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'Devastating Impact of Virus' Cited by UK Political Parties Amid Urgent Calls to Recall Parliament

On 25 March, Britain's parliament was suspended over concerns that close proximity might result in MPs contracting COVID-19 and go on to spread the respiratory disease among their constituencies.

Cross-party demands gained momentum on Saturday for an urgent “virtual” recall of the UK parliament amid the escalating situation with the coronavirus pandemic, reports The Guardian.

As the COVID-19 death toll in the country neared 10,000 and questions continued to mount over the government’s handling of the pandemic, a right to hold ministers to account was demanded by senior Tories and the leaders of all main opposition parties.

Parliament was shut down on 25 March to combat the spread of coronavirus, with MPs voting to plan for a managed return to work on Tuesday 21 April.

With Prime Minister Boris Johnson recovering from COVID-19 in a hospital ward after several days in intensive care, Labour leader Keir Starmer has been underscoring the need for parliament to be recalled as soon as possible.

© REUTERS / CARL RECINEA sign of support for British Prime Minister Boris Johnson
'Devastating Impact of Virus' Cited by UK Political Parties Amid Urgent Calls to Recall Parliament - Sputnik International
A sign of support for British Prime Minister Boris Johnson

Highlighting the need for “parliamentary scrutiny” in the volatile situation, Starmer penned a letter to the Leader of the Commons, Jacob Rees-Mogg, requesting talks with the Speaker, Lindsay Hoyle.

 “The best decisions are those that are challenged and subject to scrutiny. And by that process issues can be resolved, mistakes quickly rectified and individual concerns addressed. That will help save lives and protect our country. But if parliament is not sitting or functioning effectively, that cannot happen.”

As the unfolding situation in the country has many doubting MPs will return to Westminster on the date stipulated on the Parliament website, there have been no alternative arrangements made known for virtual sessions.

 “I don’t think this government wants parliament to return, as it will allow MPs to focus on ways they are messing things up. That’s why they like daily press conferences. They give them a chance to control everything,” a senior Labour source was cited as saying.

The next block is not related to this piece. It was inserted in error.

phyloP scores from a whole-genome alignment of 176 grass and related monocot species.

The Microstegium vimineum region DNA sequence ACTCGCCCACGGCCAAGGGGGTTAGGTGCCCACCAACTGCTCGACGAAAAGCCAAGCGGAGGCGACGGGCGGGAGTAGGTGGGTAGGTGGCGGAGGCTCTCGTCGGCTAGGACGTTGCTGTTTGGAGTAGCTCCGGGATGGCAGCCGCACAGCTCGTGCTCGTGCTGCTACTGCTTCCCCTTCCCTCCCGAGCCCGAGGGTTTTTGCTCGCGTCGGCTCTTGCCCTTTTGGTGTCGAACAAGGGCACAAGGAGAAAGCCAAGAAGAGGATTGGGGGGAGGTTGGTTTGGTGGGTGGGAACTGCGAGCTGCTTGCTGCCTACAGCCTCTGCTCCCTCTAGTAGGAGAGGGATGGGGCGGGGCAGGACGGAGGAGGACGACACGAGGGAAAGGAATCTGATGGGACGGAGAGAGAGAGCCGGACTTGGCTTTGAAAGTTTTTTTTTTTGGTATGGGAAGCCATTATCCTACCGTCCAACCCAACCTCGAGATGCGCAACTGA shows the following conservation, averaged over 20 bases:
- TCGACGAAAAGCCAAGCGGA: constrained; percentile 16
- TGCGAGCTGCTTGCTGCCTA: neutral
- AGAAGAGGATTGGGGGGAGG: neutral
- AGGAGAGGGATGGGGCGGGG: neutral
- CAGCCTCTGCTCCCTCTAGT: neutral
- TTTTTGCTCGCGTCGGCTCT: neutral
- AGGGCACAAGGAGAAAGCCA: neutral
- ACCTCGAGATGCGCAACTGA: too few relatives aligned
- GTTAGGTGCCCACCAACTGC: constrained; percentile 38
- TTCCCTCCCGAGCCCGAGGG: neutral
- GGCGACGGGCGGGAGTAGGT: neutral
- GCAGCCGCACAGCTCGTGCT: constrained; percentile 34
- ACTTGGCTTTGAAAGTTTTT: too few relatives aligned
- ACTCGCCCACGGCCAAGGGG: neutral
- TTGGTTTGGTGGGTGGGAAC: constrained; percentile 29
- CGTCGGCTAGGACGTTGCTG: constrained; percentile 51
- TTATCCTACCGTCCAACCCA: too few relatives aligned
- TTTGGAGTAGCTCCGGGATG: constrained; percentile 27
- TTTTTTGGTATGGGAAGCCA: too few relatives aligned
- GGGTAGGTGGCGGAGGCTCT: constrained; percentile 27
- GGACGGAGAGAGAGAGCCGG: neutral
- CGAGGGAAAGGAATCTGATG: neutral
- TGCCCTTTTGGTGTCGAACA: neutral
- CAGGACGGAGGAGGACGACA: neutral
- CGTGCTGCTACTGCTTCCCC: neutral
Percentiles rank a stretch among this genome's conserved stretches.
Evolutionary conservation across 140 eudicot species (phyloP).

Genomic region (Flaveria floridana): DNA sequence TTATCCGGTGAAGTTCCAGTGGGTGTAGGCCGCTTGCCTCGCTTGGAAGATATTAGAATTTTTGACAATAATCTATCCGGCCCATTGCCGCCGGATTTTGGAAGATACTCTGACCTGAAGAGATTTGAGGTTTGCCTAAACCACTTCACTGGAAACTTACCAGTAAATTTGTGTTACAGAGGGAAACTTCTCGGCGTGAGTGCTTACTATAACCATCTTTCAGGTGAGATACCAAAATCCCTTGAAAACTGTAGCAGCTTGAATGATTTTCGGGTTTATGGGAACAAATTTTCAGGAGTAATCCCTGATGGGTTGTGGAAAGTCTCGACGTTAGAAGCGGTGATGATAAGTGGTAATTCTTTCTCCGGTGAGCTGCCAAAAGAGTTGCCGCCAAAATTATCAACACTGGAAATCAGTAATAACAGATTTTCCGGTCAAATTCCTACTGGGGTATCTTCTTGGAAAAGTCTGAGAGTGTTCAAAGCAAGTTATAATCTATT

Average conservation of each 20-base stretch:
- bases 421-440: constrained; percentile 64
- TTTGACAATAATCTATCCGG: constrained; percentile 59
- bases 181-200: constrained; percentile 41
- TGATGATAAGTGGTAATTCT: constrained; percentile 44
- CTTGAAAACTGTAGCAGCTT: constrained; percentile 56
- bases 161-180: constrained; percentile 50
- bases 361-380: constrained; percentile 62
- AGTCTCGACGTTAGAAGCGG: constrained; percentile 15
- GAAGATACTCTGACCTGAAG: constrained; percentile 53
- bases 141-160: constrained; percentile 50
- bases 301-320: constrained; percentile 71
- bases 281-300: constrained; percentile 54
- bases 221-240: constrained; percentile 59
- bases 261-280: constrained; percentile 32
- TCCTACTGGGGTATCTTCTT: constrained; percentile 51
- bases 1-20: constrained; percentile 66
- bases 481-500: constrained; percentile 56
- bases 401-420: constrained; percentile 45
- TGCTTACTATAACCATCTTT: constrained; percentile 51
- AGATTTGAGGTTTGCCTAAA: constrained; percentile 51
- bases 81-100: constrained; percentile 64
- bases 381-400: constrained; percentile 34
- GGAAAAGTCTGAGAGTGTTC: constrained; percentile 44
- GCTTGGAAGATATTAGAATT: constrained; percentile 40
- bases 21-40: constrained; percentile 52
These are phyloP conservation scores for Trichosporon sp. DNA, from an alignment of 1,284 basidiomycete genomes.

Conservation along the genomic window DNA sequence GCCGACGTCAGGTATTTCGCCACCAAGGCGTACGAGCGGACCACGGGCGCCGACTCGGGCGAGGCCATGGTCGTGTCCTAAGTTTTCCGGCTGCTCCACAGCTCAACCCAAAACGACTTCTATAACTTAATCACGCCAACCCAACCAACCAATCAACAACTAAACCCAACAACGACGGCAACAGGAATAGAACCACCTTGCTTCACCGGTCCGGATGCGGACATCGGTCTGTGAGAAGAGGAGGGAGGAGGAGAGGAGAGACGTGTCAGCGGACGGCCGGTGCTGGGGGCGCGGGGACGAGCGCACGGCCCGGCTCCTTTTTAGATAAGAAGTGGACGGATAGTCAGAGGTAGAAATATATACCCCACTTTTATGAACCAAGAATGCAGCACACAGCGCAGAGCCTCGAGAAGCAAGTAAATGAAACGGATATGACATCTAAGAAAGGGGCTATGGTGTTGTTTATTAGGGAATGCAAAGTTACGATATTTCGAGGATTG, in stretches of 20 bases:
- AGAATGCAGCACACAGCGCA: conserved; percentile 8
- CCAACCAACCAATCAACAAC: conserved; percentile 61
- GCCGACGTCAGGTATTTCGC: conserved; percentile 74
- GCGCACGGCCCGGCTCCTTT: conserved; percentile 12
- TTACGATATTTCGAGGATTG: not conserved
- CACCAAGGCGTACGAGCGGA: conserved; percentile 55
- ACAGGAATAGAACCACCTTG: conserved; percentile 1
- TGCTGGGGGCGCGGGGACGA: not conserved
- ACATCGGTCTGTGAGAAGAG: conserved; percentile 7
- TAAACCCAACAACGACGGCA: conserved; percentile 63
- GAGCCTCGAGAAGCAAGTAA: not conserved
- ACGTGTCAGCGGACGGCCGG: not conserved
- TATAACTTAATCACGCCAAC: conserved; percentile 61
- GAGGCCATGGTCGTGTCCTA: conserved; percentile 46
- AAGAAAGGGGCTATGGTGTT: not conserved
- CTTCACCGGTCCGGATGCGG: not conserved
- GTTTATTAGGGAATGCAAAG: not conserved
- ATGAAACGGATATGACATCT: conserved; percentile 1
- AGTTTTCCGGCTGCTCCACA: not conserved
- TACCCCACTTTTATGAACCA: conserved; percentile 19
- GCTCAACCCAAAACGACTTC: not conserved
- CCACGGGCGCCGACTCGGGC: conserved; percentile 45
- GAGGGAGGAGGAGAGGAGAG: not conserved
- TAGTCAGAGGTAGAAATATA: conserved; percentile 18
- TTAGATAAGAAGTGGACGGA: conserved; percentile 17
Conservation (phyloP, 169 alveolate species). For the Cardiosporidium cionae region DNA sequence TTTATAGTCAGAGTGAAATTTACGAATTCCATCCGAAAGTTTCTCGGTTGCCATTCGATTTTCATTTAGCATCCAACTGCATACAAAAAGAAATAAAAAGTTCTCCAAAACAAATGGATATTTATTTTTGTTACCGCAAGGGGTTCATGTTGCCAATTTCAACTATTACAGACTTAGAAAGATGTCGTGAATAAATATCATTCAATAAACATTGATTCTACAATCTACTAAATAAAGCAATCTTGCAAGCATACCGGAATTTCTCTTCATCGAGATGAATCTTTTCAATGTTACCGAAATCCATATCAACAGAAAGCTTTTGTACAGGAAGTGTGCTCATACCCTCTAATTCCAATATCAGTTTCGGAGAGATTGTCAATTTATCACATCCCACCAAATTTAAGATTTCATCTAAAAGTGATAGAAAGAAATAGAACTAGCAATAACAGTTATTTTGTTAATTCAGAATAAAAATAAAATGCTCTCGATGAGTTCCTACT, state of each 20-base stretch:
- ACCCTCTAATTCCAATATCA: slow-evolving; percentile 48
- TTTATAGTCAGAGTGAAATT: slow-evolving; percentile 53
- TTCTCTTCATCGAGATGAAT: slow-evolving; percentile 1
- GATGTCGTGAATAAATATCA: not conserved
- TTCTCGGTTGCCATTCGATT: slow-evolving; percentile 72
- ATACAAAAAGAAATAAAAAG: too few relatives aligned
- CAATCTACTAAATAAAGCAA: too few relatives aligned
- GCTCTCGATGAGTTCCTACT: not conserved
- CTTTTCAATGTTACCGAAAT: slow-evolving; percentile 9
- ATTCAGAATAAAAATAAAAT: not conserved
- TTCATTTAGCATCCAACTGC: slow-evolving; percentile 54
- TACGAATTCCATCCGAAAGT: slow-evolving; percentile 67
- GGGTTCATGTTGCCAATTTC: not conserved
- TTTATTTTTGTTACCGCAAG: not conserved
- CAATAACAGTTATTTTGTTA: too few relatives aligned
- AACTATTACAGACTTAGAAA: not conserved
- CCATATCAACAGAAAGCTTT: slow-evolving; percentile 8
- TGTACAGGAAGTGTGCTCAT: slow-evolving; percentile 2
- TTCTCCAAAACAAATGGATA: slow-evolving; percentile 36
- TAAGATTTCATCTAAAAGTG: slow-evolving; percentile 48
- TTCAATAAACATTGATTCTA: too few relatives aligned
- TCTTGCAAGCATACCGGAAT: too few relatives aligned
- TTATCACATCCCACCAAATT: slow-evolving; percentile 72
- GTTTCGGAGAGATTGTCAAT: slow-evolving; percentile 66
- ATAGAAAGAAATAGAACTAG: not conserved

Ian Blackford, SNP leader at Westminster, insisted the time was ripe for parliament to resume work in virtual form to summon anyone deputising for Boris Johnson to a “question time”, similar to video sessions with Nicola Sturgeon in the Scottish parliament.

Blackford lambasted the fact that Downing Street had not yet requested him to attend a confidential briefing on privy council terms, says the outlet, adding that the SNP leader had revealed, having written to the chancellor, Rishi Sunak, over two weeks ago, that he'd questioned if financial aid would reach the most needy but received no reply.

“This is simply not acceptable,” said Blackford.

A former cabinet minister, Tory MP David Davis, also urged for MPs to be recalled and subject themselves to daily tests for the virus, adding:

”The House of Commons met when air raids were going on in the war. I think it needs to be reconstituted even if it means MPs being tested every day.”

Acting leader of the Liberal Democrats, Ed Davey, deplored the “intolerable” lack of “parliamentary scrutiny” during the crisis.

As she chaired her debut daily COVID-19 briefing, Home Secretary Priti Patel voiced concern over the “devastating impact of this virus”, saying discussions were underway regarding how to resume the work of parliament.

Patel insisted, however, that the focus needed to be on handling the pandemic, saying:

 “I think at this particular time, we have to focus the resources of government, all our energies, every single sinew of government, focusing on saving lives and dealing with this awful disease.”

Regarding cited shortages of personal protective equipment, Patel acknowledged “distribution issues”, but attempted to assuage concerns by vowing there was a “clear plan” for delivering adequate supplies of it.

“I’m sorry if people feel there have been failings,” said the Home Secretary.

Despite a slight decrease between 10-11 April, the death toll escalated by 917 on Saturday compared to the day before, reaching a total of 9,875, with experts warning the coming week could see a significant swelling of numbers.

Asked if the situation with the virus had reached its peak in the country, David Spielgelhalter, a Cambridge University statistician, was quoted by the outlet as saying:

 “This is Easter weekend, and that will have affected numbers of reports of deaths. I would expect there will be a catch-up this week and a massive spike in numbers of daily deaths being reported on Wednesday or Thursday. Only in the following days will we see if we are reaching a plateau in deaths.”
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